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Other names: Tinea favosa[1]
An infant with favus, in Kharah, Akhnoor District, Jammu & Kashmir, India.

Favus (Latin for "honeycomb") or tinea favosa is the severe form of tinea capitis, a skin infectious disease caused by the dermatophyte fungus Trichophyton schoenleinii. Typically the species affects the scalp,[2] but occasionally occurs as onychomycosis, tinea barbae, or tinea corporis.

The word favid is more used than French word favus, which is close to the Latin etymology.[citation needed]

Signs and symptoms

a, b) Yellow cup-shaped crusts and scarring alopecia in individual with Favus

The uncomplicated appearance is that of a number of yellowish, circular, cup-shaped crusts (scutulum or shield) grouped in patches like a honeycomb, each crust about the size of a split pea, with a bundle of hair projecting in the center. These increase in size and become crusted over, so that the characteristic lesion can only be seen round the edge of the scab. A mousy odour is often present. Growth continues to take place for several months, when scab and scutulum go away, leaving a shining bare patch destitute of hair. The disease is essentially chronic, lasting from ten to twenty years. It is caused by the growth of a fungus, and pathologically is the reaction of the tissues to the growth.

The fungus was named after a microscopic structure termed "achorion" (a term not used in modern science), seen in scrapings of infected skin, which consists of slender, mycelial threads matted together, bearing oval, nucleated fungal substrate-arthroconidia either free or jointed. This structure is currently called "scutula." The fungus itself is now called Trichophyton schoenleinii.

During initial infection, the fungal spores would appear to enter through the unbroken cutaneous surface, and to germinate mostly in and around the hair follicle and sometimes in the shaft of the hair.

Risk factors

The factors that may precipitate Favus are the following:[3]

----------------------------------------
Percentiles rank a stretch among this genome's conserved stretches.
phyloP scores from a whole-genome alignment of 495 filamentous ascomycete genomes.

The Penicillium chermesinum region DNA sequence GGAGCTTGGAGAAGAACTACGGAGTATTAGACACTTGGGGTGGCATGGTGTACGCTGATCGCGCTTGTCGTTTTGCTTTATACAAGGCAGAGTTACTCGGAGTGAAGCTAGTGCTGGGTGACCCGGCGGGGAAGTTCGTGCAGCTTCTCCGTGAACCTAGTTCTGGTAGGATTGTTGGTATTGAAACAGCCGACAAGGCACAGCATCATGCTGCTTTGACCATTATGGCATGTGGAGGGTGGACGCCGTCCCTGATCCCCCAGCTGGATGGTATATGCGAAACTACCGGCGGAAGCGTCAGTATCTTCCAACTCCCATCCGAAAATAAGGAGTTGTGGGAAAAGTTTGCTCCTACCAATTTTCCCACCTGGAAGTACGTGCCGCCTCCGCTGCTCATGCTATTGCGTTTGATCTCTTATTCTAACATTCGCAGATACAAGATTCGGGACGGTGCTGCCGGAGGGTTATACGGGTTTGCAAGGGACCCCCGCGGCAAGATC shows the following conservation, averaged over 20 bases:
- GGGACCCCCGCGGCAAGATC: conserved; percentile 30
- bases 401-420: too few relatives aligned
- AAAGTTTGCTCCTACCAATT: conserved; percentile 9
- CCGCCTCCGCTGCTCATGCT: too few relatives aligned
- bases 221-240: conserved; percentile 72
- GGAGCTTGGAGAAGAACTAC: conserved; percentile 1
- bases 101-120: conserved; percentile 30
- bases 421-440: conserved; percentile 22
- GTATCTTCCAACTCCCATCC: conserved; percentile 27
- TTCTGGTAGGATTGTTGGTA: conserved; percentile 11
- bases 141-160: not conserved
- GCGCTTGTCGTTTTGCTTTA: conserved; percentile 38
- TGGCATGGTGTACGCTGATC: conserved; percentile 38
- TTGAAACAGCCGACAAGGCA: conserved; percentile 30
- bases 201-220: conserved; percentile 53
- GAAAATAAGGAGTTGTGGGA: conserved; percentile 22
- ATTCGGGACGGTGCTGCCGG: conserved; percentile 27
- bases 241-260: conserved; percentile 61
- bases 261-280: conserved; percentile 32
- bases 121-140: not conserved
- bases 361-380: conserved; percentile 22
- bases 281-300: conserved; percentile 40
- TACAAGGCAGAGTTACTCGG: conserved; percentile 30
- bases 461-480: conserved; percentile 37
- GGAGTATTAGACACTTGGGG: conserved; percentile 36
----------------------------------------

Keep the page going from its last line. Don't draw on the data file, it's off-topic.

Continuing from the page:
In terms of diagnosis one finds that laboratory tests can confirm Favus; skin scraping can be assisted via Wood’s light examination[3]

Similar looking infections, sometimes diagnosed as favid but more often as atypical inflammatory tinea, may be caused by more common dermatophyte infections, in particular Microsporum gypseum, the most common soil-borne dermatophyte, and Trichophyton quinckeanum. The latter was previously called Trichophyton mentagrophytes var. quinckeanum, the agent of mouse favus infection.


Up until the advent of modern therapies, favus was widespread worldwide; prior to Schönlein's recognition of it as a fungal disease, it was frequently confused with Hansen's disease, better known as leprosy, and European sufferers were sometimes committed to leprosaria. Today, due to this species' high susceptibility to the antifungal drug griseofulvin, it has been eliminated from most parts of the world except rural central Asia and scattered rural areas of Africa. It is mainly a disease connected to demographic poverty and isolation, but is so readily treatable that it is among the diseases most likely to be completely eliminated by modern medicine.


Favus is the first human fungal disease in which a fungus was definitely identified by J. L. Schönlein in 1839. The discovery was published in a brief note of twenty lines in Millers Archive for that year (p. 82). In 1841, the Hungary-born French physician David Gruby independently described the fungus associated favus. The fungus was subsequently named by Robert Remak as Achorion schoenleinii in honor of its discoverer.

In 1892, two additional "species" of the fungus were described by Paul Gerson Unna, the Favus griseus, giving rise to greyish-yellow scutula, and the Favus sulphureus celerior, causing sulfur-yellow scutula of a rapid growth. This was in the days before scientists learned to rigorously distinguish microorganism identities from disease identities, and these antique, ambiguous disease-based names no longer have status either in mycology or in dermatology today.


  1. "Favus: Background, Pathophysiology, Epidemiology". 2017-07-17. Archived from the original on 2021-11-07. Retrieved 2021-11-05. {{cite journal}}: Cite journal requires |journal= (help)
  2. "favus" at Dorland's Medical Dictionary
  3. 3.0 3.1 Daadaa, Najla; Ben Tanfous, Azima (2022). "Favus". StatPearls. StatPearls Publishing. Archived from the original on 3 May 2022. Retrieved 2 May 2022.

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External resources